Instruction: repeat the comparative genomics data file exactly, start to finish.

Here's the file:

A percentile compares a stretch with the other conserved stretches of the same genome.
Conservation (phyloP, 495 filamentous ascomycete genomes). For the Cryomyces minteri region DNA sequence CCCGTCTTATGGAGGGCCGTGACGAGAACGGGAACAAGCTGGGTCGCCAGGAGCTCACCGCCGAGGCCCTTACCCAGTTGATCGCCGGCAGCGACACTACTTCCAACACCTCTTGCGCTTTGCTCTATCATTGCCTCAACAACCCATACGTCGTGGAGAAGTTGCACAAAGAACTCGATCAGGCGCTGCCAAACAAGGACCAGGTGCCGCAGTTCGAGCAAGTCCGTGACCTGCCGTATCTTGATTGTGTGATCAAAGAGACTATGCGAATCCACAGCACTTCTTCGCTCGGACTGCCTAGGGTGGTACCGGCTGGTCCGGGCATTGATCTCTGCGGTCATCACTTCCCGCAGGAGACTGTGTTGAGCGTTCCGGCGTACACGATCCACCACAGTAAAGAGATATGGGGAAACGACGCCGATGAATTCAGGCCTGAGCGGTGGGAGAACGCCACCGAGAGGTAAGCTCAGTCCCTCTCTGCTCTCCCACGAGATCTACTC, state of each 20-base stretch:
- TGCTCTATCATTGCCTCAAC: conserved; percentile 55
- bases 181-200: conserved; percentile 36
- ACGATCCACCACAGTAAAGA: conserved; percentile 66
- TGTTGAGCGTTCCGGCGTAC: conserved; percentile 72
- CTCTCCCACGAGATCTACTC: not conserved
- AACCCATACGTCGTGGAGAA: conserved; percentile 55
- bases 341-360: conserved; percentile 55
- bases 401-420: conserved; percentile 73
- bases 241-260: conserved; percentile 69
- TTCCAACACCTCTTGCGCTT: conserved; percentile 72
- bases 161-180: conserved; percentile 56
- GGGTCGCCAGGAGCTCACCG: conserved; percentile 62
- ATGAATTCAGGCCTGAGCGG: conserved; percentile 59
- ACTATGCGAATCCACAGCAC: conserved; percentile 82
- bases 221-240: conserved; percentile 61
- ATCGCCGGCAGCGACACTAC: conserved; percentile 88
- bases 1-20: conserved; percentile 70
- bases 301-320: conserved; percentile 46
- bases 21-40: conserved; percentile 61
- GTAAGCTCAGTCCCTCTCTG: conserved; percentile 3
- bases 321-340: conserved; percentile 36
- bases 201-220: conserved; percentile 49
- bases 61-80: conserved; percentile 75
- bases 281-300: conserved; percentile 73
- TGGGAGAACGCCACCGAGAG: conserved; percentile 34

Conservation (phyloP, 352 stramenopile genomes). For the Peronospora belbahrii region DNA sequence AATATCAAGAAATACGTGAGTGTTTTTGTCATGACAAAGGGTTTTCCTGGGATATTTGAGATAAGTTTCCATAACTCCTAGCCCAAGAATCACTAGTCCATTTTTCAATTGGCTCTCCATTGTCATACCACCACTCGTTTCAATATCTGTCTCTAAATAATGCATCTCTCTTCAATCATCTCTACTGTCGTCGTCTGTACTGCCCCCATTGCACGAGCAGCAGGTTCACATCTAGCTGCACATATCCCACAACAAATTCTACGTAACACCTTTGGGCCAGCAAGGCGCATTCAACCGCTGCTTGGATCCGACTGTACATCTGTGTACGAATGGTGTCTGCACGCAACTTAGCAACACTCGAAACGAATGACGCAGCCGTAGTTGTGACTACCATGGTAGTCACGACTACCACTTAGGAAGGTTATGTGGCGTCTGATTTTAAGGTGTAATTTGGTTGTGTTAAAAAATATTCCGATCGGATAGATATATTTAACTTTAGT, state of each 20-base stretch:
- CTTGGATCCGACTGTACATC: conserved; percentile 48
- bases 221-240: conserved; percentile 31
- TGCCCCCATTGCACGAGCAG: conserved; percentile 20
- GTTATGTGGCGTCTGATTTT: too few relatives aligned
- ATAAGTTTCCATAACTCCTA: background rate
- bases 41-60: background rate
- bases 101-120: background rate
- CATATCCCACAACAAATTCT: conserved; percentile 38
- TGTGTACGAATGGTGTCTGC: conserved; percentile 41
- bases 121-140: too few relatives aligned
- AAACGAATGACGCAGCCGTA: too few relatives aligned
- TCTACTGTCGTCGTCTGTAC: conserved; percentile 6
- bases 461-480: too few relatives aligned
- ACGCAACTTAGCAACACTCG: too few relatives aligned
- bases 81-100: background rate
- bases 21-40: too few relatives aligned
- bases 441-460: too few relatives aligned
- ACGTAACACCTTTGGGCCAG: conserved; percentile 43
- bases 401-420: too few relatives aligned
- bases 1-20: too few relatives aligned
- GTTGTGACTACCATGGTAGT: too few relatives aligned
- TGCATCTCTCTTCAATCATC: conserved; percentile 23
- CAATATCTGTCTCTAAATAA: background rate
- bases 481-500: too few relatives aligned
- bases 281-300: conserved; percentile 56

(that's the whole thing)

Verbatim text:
A percentile compares a stretch with the other conserved stretches of the same genome.
Conservation (phyloP, 495 filamentous ascomycete genomes). For the Cryomyces minteri region DNA sequence CCCGTCTTATGGAGGGCCGTGACGAGAACGGGAACAAGCTGGGTCGCCAGGAGCTCACCGCCGAGGCCCTTACCCAGTTGATCGCCGGCAGCGACACTACTTCCAACACCTCTTGCGCTTTGCTCTATCATTGCCTCAACAACCCATACGTCGTGGAGAAGTTGCACAAAGAACTCGATCAGGCGCTGCCAAACAAGGACCAGGTGCCGCAGTTCGAGCAAGTCCGTGACCTGCCGTATCTTGATTGTGTGATCAAAGAGACTATGCGAATCCACAGCACTTCTTCGCTCGGACTGCCTAGGGTGGTACCGGCTGGTCCGGGCATTGATCTCTGCGGTCATCACTTCCCGCAGGAGACTGTGTTGAGCGTTCCGGCGTACACGATCCACCACAGTAAAGAGATATGGGGAAACGACGCCGATGAATTCAGGCCTGAGCGGTGGGAGAACGCCACCGAGAGGTAAGCTCAGTCCCTCTCTGCTCTCCCACGAGATCTACTC, state of each 20-base stretch:
- TGCTCTATCATTGCCTCAAC: conserved; percentile 55
- bases 181-200: conserved; percentile 36
- ACGATCCACCACAGTAAAGA: conserved; percentile 66
- TGTTGAGCGTTCCGGCGTAC: conserved; percentile 72
- CTCTCCCACGAGATCTACTC: not conserved
- AACCCATACGTCGTGGAGAA: conserved; percentile 55
- bases 341-360: conserved; percentile 55
- bases 401-420: conserved; percentile 73
- bases 241-260: conserved; percentile 69
- TTCCAACACCTCTTGCGCTT: conserved; percentile 72
- bases 161-180: conserved; percentile 56
- GGGTCGCCAGGAGCTCACCG: conserved; percentile 62
- ATGAATTCAGGCCTGAGCGG: conserved; percentile 59
- ACTATGCGAATCCACAGCAC: conserved; percentile 82
- bases 221-240: conserved; percentile 61
- ATCGCCGGCAGCGACACTAC: conserved; percentile 88
- bases 1-20: conserved; percentile 70
- bases 301-320: conserved; percentile 46
- bases 21-40: conserved; percentile 61
- GTAAGCTCAGTCCCTCTCTG: conserved; percentile 3
- bases 321-340: conserved; percentile 36
- bases 201-220: conserved; percentile 49
- bases 61-80: conserved; percentile 75
- bases 281-300: conserved; percentile 73
- TGGGAGAACGCCACCGAGAG: conserved; percentile 34

Conservation (phyloP, 352 stramenopile genomes). For the Peronospora belbahrii region DNA sequence AATATCAAGAAATACGTGAGTGTTTTTGTCATGACAAAGGGTTTTCCTGGGATATTTGAGATAAGTTTCCATAACTCCTAGCCCAAGAATCACTAGTCCATTTTTCAATTGGCTCTCCATTGTCATACCACCACTCGTTTCAATATCTGTCTCTAAATAATGCATCTCTCTTCAATCATCTCTACTGTCGTCGTCTGTACTGCCCCCATTGCACGAGCAGCAGGTTCACATCTAGCTGCACATATCCCACAACAAATTCTACGTAACACCTTTGGGCCAGCAAGGCGCATTCAACCGCTGCTTGGATCCGACTGTACATCTGTGTACGAATGGTGTCTGCACGCAACTTAGCAACACTCGAAACGAATGACGCAGCCGTAGTTGTGACTACCATGGTAGTCACGACTACCACTTAGGAAGGTTATGTGGCGTCTGATTTTAAGGTGTAATTTGGTTGTGTTAAAAAATATTCCGATCGGATAGATATATTTAACTTTAGT, state of each 20-base stretch:
- CTTGGATCCGACTGTACATC: conserved; percentile 48
- bases 221-240: conserved; percentile 31
- TGCCCCCATTGCACGAGCAG: conserved; percentile 20
- GTTATGTGGCGTCTGATTTT: too few relatives aligned
- ATAAGTTTCCATAACTCCTA: background rate
- bases 41-60: background rate
- bases 101-120: background rate
- CATATCCCACAACAAATTCT: conserved; percentile 38
- TGTGTACGAATGGTGTCTGC: conserved; percentile 41
- bases 121-140: too few relatives aligned
- AAACGAATGACGCAGCCGTA: too few relatives aligned
- TCTACTGTCGTCGTCTGTAC: conserved; percentile 6
- bases 461-480: too few relatives aligned
- ACGCAACTTAGCAACACTCG: too few relatives aligned
- bases 81-100: background rate
- bases 21-40: too few relatives aligned
- bases 441-460: too few relatives aligned
- ACGTAACACCTTTGGGCCAG: conserved; percentile 43
- bases 401-420: too few relatives aligned
- bases 1-20: too few relatives aligned
- GTTGTGACTACCATGGTAGT: too few relatives aligned
- TGCATCTCTCTTCAATCATC: conserved; percentile 23
- CAATATCTGTCTCTAAATAA: background rate
- bases 481-500: too few relatives aligned
- bases 281-300: conserved; percentile 56